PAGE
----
Conservatives secure overall majority in general election

The Conservatives have passed the 326-seat threshold (Photo: Kirsty Wigglesworth/AP/Shutterstock)
The Conservatives have passed the 326-seat threshold (Photo: Kirsty Wigglesworth/AP/Shutterstock)

The Conservatives have won an overall majority in the general election as Labour's so-called 'red wall' of Leave-backing seats turn blue.

Prime minister Boris Johnson will return to Downing Street with a majority after an extraordinary election night.

Last night's 10pm exit poll suggested the Tories would win a decisive majority. As of Friday morning (13 December), this has become a reality.

Describing the results as 'very disappointing', the Labour leader Jeremy Corbyn said he would not lead his party into another general election.

Speaking after being re-elected in his Uxbridge and South Ruislip constituency, Mr Johnson said the result would give his government the mandate to 'get Brexit done' by the end of January 2020.

A string of seats across Labour’s heartlands turned Conservative. Darlington in County Durham and Workington in Cumbria fell to the Tories, unseating shadow environment secretary Sue Hayman.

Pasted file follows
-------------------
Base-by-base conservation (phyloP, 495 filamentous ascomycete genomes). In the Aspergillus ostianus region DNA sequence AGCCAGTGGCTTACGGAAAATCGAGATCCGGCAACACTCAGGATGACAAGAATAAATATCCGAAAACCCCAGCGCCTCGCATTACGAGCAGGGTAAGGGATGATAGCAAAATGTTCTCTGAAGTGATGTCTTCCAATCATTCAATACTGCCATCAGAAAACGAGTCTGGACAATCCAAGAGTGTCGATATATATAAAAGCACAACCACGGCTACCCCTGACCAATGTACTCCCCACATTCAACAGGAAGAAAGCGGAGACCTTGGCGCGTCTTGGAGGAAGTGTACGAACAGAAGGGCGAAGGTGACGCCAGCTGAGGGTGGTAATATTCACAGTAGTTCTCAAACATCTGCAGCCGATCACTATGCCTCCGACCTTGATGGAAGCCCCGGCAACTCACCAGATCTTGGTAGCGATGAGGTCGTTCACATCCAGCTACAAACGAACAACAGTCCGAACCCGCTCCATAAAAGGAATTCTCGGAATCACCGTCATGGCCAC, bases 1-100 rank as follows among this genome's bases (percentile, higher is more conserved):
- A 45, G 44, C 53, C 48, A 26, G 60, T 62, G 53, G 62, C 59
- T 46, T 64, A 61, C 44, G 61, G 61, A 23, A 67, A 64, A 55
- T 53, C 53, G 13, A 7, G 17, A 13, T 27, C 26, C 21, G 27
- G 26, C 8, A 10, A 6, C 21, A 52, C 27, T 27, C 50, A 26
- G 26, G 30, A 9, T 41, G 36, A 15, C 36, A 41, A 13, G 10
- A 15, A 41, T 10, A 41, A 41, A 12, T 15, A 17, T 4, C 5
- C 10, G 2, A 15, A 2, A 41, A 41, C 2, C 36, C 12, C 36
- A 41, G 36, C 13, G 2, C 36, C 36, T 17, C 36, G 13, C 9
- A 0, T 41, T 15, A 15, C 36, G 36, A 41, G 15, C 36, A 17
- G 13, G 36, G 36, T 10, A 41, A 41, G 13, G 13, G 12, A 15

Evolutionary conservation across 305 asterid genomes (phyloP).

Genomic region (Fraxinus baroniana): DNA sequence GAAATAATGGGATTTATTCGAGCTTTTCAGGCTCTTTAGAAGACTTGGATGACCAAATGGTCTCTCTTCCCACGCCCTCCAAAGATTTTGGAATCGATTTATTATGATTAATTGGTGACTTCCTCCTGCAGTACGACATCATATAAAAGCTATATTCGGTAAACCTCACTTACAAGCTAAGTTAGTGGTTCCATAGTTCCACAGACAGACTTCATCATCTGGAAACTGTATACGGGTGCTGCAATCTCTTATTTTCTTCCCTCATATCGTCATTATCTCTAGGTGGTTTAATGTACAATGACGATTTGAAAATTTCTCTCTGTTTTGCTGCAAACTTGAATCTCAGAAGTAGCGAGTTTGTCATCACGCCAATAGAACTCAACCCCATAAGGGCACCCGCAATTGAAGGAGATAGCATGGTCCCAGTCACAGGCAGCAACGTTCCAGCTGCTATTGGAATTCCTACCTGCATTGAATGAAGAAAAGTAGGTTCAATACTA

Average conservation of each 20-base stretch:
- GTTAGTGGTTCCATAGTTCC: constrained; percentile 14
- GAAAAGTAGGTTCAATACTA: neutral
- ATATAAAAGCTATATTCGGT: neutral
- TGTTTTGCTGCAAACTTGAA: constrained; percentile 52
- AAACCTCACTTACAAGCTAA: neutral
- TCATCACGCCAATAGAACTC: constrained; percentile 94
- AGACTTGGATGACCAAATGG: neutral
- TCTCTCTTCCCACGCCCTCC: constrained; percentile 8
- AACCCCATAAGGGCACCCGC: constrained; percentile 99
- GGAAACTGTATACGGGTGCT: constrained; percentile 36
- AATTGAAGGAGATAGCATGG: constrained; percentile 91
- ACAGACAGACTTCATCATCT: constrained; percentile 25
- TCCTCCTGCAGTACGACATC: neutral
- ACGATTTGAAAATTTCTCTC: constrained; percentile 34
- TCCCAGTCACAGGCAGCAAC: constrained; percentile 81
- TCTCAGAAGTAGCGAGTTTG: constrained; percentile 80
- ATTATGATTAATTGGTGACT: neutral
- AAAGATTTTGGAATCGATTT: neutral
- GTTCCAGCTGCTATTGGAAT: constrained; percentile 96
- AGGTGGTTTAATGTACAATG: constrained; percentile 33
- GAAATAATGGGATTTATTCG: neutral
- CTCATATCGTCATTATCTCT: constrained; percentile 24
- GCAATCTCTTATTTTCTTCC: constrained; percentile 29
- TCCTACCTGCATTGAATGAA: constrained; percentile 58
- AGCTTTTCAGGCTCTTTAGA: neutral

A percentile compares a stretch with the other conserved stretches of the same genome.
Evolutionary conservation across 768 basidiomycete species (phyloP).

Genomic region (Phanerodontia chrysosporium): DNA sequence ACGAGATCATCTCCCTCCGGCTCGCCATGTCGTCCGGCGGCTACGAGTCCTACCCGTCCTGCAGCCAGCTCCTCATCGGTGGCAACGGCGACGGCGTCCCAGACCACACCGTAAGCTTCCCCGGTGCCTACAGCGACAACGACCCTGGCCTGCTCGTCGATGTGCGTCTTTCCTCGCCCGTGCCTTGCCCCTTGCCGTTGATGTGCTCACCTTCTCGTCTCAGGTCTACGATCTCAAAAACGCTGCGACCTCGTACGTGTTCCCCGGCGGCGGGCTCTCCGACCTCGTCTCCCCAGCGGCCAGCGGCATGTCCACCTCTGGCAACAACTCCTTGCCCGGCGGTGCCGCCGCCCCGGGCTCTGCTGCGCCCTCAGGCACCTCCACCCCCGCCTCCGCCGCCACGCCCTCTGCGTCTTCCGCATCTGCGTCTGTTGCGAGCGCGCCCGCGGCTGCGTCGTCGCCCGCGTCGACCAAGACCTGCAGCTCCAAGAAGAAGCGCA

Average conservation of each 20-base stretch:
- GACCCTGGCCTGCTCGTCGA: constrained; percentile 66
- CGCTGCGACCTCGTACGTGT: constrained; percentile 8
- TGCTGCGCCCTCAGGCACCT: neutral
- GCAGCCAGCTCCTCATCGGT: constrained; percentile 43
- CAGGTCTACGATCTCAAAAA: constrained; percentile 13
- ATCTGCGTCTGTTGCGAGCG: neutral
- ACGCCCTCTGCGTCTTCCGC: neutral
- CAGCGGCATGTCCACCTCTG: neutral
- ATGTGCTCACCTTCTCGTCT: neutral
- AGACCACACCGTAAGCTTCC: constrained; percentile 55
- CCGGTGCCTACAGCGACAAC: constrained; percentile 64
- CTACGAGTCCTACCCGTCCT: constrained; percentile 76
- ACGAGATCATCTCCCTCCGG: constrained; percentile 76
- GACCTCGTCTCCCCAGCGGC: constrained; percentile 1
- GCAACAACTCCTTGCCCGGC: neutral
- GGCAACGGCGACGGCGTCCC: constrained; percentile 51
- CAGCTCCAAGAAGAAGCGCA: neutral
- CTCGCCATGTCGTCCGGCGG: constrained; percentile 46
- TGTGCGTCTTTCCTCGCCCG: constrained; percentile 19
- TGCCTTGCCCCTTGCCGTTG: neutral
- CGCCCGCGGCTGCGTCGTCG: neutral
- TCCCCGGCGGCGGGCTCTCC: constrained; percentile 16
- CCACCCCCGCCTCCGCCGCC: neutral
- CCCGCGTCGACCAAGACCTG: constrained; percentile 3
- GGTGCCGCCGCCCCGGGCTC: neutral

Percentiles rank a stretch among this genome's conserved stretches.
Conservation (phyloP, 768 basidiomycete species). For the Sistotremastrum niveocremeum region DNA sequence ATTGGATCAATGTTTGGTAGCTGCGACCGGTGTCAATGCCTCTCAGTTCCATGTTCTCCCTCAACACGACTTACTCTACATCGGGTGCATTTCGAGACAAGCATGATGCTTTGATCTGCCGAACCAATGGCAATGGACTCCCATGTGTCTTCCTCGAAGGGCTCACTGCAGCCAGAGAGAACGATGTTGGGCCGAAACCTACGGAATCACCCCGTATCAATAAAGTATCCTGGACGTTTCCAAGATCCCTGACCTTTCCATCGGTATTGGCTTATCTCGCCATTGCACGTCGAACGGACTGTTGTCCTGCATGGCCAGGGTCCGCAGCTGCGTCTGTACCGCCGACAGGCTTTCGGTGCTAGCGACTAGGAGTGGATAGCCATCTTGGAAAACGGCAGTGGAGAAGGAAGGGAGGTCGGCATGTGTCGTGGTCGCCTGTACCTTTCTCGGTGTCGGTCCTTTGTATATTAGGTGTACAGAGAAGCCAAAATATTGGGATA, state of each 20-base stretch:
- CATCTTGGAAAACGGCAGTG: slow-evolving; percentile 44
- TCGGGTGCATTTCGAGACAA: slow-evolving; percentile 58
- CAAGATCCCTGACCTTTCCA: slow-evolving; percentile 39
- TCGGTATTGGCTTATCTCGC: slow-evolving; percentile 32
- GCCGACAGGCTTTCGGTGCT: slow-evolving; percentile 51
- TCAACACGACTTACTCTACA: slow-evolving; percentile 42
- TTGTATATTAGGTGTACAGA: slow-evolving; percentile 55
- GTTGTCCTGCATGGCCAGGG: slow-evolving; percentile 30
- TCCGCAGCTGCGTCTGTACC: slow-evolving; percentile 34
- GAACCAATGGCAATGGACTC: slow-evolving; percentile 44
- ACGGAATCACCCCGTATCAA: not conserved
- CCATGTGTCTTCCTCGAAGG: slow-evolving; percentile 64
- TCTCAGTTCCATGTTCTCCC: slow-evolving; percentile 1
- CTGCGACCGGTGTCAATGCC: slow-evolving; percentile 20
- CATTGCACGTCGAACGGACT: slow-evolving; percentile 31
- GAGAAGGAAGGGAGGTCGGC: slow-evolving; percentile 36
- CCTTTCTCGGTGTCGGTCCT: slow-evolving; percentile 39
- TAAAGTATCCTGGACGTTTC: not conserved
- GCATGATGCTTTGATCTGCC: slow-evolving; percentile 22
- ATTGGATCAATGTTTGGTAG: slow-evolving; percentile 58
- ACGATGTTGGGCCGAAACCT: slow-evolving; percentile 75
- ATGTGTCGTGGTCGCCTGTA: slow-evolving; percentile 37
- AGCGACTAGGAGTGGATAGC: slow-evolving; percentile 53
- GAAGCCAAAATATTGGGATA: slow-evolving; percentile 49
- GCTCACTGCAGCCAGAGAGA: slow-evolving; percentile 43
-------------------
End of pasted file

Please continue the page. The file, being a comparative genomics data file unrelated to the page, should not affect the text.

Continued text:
In other developments, Liberal Democrat leader Jo Swinson lost her Dunbartonshire East seat to the SNP by 149 votes, who have made significant gains in Scotland.

A majority Conservative win means the UK leaving the European Union now looks more likely than it has ever been.

Of interest to farmers, the party has guaranteed to protect the current annual budget for the industry.

According to its election manifesto, the Tories have also pledged to 'free' farmers from the 'bureaucratic' Common Agricultural Policy (CAP).

In return for funding, farmers would be encouraged to work in a way that protects and enhances the natural environment, as well as safeguarding high standards of animal welfare.

Post-Brexit, the public sector would be encouraged to buy British and back UK farmers in a move which would 'reduce environmental costs'.

The manifesto says: “We want people, both at home and abroad, to be lining up to buy British, and one of the great opportunities of Brexit is the chance to lead the world in the quality of our food, agriculture and land management – driven by science-led, evidence-based policy.

“And we want those same farmers and fishermen to act as the stewards of the natural world, preserving the UK’s countryside and oceans as they have for generations.”

The Conservatives have also pledged to increase the annual quota for the Seasonal Agricultural Workers Scheme, from 2,500 to 10,000 people.

Other policies include rolling out gigabit broadband across the country by 2025, providing greater mobile coverage and redirecting more police resources to tackle rural crime.

The party has announced a 'triple tax lock', saying there would be no increase in the headline rate of income tax and National Insurance, as well as VAT, for 5 years.